Cognitive deficits in multiple sclerosis: correlations with T2 changes in normal appearing brain tissue
Objectives – Although disease load in multiple sclerosis (MS) often is based on T2 lesion volumes, the changes in T2 of normal appearing brain tissue (NABT) are rarely considered. By means of magnetic resonance, (MR) we retrospectively investigated whether T2 changes
in NABT explain part of the cognitive impairment seen in MS and constitute a supplement to traditional measurement of T2 lesion volume.
Materials and Methods – Fifty patients with clinically definite MS were included (38 women, 12 men). Patients were MR scanned, neuropsychologically
tested, and evaluated clinically with the Kurtzke Expanded Disability Status Scale (EDSS) and the Multiple Sclerosis Impairment Scale (MSIS). Voxel‐wise T2 estimates and total T2 lesion volume were tested for correlations with eight cognitive domains, a general cognitive dysfunction
factor (CDF), and the two clinical scales.
Results – We found distinct clusters of voxels with T2 estimates correlating with CDF, mental processing speed, complex motor speed, verbal fluency, and MSIS. A significant negative correlation was found between total lesion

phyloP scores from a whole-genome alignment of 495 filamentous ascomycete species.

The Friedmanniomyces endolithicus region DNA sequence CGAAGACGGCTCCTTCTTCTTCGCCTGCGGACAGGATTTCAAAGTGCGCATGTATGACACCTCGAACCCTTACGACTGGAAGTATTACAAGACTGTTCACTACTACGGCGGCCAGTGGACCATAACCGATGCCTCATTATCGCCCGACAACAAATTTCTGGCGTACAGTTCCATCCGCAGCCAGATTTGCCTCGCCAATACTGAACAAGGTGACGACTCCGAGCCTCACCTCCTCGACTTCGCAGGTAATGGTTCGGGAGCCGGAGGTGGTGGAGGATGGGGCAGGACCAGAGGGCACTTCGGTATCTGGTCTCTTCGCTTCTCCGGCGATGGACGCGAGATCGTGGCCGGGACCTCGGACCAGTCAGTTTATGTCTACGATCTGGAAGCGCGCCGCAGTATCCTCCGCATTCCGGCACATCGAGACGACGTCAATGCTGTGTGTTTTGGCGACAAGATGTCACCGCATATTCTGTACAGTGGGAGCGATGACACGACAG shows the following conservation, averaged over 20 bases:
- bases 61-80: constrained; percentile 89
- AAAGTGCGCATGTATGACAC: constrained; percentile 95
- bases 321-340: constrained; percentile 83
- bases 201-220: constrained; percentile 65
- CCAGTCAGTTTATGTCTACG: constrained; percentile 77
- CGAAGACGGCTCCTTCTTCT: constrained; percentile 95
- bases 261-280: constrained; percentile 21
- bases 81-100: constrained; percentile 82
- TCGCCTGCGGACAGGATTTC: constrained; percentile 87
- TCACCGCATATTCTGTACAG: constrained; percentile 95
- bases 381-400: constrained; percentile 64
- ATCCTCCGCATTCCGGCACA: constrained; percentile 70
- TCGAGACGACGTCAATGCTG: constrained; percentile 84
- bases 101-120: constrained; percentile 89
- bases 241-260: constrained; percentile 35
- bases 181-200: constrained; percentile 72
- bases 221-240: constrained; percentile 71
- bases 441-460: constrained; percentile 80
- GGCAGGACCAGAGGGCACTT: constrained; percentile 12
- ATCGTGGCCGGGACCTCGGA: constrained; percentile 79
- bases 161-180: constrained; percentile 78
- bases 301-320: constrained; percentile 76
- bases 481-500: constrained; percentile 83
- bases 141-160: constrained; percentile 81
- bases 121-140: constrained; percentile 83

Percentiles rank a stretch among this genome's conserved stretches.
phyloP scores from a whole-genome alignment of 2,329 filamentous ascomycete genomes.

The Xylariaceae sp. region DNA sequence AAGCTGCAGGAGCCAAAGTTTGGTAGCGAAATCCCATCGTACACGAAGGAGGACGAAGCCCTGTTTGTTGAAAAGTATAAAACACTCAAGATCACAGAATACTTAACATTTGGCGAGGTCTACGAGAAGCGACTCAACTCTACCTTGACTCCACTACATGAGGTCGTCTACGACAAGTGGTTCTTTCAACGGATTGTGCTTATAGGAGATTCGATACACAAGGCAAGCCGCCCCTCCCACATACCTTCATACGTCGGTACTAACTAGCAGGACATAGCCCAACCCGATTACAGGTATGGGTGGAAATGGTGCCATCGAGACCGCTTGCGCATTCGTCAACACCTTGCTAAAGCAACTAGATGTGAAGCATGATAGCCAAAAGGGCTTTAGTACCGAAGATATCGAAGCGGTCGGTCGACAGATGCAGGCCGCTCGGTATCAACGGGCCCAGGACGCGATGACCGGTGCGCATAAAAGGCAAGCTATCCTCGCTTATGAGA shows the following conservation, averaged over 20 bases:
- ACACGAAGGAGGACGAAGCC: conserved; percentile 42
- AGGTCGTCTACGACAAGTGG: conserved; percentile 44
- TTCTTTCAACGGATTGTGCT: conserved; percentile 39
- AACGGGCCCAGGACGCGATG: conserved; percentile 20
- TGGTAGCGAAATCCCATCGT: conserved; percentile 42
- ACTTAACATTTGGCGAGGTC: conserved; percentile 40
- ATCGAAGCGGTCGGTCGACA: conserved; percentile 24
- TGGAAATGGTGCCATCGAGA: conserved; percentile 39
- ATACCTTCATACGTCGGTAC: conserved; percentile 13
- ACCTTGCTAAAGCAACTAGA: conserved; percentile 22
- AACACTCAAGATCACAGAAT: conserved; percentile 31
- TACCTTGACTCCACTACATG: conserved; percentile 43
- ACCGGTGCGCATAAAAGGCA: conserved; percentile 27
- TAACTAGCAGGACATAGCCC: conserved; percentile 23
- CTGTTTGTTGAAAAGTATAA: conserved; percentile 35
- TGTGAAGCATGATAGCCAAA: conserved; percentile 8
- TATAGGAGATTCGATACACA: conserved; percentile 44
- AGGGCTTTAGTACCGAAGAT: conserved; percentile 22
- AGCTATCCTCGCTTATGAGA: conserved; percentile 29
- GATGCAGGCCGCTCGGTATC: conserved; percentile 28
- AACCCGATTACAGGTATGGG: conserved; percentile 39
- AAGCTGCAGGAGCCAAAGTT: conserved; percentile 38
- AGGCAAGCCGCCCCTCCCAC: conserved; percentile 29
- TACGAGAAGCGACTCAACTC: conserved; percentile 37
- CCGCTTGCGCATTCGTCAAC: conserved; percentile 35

volume and CDF (r = −0.34, P = 0.02), verbal intelligence (r = −0.40, P = 0.005), mental processing speed (r = −0.34, P = 0.03), visual problem solving (r = −0.40,
P = 0.01), and complex motor speed (r = −0.39, P = 0.01). No significant correlation was detected between total lesion load and the clinical measures EDSS and MSIS.
Conclusion – Our results suggest that even in
the NABT MR detects changes likely to be associated with an underlying pathology and possibly contributes to the cognitive impairment in MS.
Document Type: Research Article
Danish Research Centre for Magnetic Resonance, Copenhagen University Hospital, Hvidovre, Denmark
Danish Multiple Sclerosis Center, Department of Neurology, Copenhagen University Hospital Rigshospitalet, Copenhagen, Denmark
Danish Psychological Publishers, Virum, Denmark
Publication date: May 1, 2012